NEED TO KNOW
What is it? Turn-based tactical strategy in which you play 12 adorable fantasy factions including an armoured Golden Retriever.
Expect to pay: $20/£16
Reviewed on: Core i5-8400, GTX 1060, 16GB RAM
Multiplayer: 2 to 4 players local and online
Link: Official site
It’s very hard not to focus entirely on Cesar, Wargroove’s best boy and commander of his own army of warpups. Yes, dogs in shiny armour are a playable unit in this game. There is no violence against the four-legged soldiers, either—instead of dying, they just run away. If you’re not sold already, one of the other 12 commanders might do the trick. Don’t be fooled by the light-hearted tone, however—Wargroove is filled with creative, demanding challenges.
An easy comparison to reach for is Into The Breach. Both feature direct, turn-based confrontation between two factions who often use the landscape to their advantage. But Wargroove is more in every way; more factions, more units, more map, more more. This could sound overwhelming but getting started is actually really easy.
In the first few missions, as well as the arcade mode, your goal is generally to either defeat the opposing army’s commander or take their fortress. Capturing unallied buildings on the map or taking them from your opponent earns you money, which you can spend on new units or health. The campaign introduces the units one after another and gives you hints as to their use. The first time you’re up against airborne fiends, for example, you also gain ballistas and mages, both excellent against that particular type of enemy. These missions give you time to get to know units and their strengths and weaknesses without being overbearing. Knowing what type of soldier fares best against what enemy is crucial—a soldier with the distinct advantage can often win a battle in one strike. If they don’t, your opponent gets to counter.
Commanders are the most important characters, not only because they’re the strongest and look the coolest, but because each of them has a unique special ability, the so-called groove, which is charged by defeating enemies. Some grooves have defensive capabilities like extra health or defence, some are just good old fashioned special attacks.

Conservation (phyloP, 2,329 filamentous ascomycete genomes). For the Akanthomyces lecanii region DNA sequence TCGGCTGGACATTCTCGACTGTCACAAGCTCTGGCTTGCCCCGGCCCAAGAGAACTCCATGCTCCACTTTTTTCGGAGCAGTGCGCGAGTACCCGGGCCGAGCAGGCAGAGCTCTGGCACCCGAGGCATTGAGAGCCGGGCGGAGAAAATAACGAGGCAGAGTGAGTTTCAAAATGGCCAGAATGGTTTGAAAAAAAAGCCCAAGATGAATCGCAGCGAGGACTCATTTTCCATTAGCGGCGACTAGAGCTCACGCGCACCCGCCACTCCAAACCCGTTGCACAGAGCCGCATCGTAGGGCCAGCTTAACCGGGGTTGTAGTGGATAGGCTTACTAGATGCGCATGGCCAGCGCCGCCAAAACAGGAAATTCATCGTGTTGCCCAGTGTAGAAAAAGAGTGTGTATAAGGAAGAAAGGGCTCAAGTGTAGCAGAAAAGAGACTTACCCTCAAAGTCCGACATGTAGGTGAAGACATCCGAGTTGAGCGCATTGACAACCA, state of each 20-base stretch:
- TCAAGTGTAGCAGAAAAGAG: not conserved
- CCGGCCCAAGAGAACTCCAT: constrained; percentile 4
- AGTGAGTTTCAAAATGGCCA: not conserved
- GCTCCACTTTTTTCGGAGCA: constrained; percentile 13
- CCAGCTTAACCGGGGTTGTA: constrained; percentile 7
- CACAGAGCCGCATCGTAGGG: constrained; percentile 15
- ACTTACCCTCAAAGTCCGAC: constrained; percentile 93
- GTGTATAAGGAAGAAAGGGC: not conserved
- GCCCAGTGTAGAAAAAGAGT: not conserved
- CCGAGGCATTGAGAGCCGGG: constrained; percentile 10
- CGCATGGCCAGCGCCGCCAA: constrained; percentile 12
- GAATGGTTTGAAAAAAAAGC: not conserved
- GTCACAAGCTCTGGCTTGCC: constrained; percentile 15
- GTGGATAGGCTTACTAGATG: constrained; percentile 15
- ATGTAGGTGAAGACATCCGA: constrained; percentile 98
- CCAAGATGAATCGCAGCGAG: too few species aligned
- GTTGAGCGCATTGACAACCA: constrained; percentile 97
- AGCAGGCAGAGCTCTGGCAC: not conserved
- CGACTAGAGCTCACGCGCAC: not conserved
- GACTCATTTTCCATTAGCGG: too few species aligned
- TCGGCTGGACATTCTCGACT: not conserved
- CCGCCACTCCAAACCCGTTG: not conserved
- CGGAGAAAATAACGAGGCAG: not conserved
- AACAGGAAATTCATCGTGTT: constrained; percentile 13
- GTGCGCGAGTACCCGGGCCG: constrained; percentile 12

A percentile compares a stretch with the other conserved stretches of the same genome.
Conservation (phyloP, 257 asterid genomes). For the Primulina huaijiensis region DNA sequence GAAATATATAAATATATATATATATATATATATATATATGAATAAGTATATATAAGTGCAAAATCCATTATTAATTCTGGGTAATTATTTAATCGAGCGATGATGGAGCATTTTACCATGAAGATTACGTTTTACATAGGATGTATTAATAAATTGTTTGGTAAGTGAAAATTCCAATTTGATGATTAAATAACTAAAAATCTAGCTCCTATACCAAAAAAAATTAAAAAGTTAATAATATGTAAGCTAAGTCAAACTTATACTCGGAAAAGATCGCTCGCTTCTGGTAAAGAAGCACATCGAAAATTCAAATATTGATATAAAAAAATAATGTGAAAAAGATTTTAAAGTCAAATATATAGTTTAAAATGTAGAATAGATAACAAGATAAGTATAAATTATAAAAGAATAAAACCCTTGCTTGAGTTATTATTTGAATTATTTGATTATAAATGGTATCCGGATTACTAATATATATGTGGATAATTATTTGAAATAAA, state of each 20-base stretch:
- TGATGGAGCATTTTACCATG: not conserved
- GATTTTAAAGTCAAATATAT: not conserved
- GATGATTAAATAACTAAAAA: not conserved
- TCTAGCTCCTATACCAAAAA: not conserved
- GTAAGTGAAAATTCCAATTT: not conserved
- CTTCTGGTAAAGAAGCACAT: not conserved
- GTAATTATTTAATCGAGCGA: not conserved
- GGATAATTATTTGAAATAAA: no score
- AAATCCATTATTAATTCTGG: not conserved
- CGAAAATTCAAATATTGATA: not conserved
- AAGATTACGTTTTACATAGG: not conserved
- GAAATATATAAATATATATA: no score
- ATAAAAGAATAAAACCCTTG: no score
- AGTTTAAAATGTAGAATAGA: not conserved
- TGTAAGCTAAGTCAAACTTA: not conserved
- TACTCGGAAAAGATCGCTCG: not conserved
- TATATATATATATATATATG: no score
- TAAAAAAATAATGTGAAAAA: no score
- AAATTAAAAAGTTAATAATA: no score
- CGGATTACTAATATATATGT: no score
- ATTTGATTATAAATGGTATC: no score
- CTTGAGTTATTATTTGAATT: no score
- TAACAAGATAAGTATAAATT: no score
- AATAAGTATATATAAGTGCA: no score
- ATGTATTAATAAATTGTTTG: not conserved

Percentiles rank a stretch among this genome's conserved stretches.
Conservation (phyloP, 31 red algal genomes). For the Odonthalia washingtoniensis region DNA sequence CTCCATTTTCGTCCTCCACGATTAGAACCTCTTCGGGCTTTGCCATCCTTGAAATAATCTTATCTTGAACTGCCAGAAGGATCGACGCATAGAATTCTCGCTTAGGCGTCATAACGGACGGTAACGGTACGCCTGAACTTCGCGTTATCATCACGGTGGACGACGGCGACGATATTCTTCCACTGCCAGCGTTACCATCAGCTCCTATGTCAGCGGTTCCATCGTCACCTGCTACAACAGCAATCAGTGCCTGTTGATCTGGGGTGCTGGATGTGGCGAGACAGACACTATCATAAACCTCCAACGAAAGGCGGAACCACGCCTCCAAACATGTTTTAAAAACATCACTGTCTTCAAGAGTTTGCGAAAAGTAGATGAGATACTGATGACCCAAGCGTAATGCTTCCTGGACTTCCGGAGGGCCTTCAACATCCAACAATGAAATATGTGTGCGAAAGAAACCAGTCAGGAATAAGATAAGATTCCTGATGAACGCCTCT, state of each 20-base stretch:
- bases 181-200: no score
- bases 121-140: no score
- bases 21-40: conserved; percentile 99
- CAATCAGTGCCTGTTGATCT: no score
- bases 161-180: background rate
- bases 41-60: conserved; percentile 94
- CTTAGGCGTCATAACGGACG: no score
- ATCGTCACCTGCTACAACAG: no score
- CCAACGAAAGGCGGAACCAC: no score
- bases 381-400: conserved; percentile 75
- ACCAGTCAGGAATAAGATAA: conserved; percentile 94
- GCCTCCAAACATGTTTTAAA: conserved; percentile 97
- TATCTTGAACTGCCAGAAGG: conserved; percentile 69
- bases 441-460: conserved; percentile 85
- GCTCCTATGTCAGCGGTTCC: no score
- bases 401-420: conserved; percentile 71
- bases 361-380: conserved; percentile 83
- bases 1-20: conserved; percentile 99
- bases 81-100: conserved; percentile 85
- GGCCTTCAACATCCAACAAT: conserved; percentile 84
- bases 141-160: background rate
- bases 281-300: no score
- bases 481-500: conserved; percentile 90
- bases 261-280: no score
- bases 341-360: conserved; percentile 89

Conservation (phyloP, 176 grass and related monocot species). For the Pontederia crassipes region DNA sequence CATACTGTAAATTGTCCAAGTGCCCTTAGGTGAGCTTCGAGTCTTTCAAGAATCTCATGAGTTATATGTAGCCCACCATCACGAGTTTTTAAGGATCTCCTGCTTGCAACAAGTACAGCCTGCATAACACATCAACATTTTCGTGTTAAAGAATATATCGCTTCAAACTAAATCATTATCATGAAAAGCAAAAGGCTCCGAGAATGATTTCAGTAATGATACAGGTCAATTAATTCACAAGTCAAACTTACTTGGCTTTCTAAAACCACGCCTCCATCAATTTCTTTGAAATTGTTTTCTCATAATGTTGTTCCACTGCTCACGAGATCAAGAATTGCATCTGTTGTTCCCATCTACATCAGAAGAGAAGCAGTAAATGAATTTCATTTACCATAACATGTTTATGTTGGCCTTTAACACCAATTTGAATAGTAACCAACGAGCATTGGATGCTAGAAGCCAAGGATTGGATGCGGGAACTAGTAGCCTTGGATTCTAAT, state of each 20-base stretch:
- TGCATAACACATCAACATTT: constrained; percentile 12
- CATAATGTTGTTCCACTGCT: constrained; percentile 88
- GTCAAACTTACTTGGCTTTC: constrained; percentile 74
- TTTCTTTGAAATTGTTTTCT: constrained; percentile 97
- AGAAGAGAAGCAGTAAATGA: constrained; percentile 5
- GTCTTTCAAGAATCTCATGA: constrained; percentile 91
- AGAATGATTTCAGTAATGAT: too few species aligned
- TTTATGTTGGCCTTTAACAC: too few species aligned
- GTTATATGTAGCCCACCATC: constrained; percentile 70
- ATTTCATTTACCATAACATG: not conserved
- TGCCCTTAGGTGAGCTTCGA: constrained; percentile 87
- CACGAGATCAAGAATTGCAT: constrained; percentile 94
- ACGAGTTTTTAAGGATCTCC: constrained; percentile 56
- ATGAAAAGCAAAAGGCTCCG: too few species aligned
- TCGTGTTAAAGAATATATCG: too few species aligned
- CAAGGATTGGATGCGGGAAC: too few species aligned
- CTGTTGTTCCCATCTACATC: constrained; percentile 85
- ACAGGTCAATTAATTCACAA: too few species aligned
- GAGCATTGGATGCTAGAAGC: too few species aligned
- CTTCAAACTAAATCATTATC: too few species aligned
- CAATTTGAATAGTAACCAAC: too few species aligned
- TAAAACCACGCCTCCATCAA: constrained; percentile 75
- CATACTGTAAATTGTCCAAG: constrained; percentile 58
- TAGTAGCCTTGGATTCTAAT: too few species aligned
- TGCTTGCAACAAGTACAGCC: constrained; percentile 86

While all armies share the same standard units, from small foot soldiers to massive golems and units for sea combat, they all have distinctly different looks that fit each commander and their lands. The people of the Japan-inspired Heavensong Empire build pagodas instead of stone castles, the golem of the Floran plant race looks like a giant tree. In terms of character design and animation, Wargroove is truly a standout.
Command & Conquer
The 30-plus missions of the single-player campaign follow a cute (if not particularly inventive) fantasy story. As well as standard conquering and destruction tasks, you’ll be rescuing prisoners from a fortress or helping refugees flee the site of a battle using wagons. If you prefer a quick challenge, there’s an arcade mode for each commander, and a puzzle mode in which you have to finish a mission within one round.
Wargroove’s weaknesses are its at times crushing difficulty and tendency to drag on. Positioning characters in the right spots for attacks and critical hits is already difficult enough. But Wargroove’s maps are huge, meaning you can spend round after round simply traveling to meet the enemy. It’s not always clear how damage is calculated, and I had to adjust it in the options to have a chance at more than one mission. Maps often have chokepoints such as bridges that can be difficult to circumvent, quickly leading to your soldiers literally queuing to get slaughtered. Flanking enemies is really important—but generating an army large enough to do so takes time.
A unit’s health also acts as its strength, leading to the problem common to games such as The Banner Saga where some characters simply act as cannon fodder, waiting on your replacement unit to make the trek from your barracks over to the actual fight. I’ve restarted some missions because it’s easier to start over than to move your half-dead unit away, heal them and then have them travel somewhere else.
The multiplayer for up to 4 people comes with its own maps and is organised by passing in-game match codes around. In 2-player mode, I found small maps, evenly split in the middle by bridges. Both players pick a commander and start out on equal footing, with the same amount of buildings to conquer on each side, including multiple barracks. In this mode it’s vital to take buildings and retain them, as you’re going for direct confrontation with no way to skirt each other.
Once you hold enough buildings, meaning money, and hold even just one barracks more than the other player, the game is all but decided. Victory is again achieved killing the commander or taking the fort, so real players are more likely than the CPU to aggressively bolster their forces to keep buildings surrounded. Whereas the campaign manages to switch things up, here the simple gameplay works to Wargroove’s detriment—I could have done with more variety to elevate this mode above its arcade counterpart.
Wargroove does invite you to try your own hand at level design as it comes with a brilliant set of highly intuitive tools you can use to create your own maps and even cutscenes. Chucklefish certainly wants you in for the long haul, but as I started skipping lengthy battle animations and came to dread any standard battle, I wondered whether less isn’t sometimes more.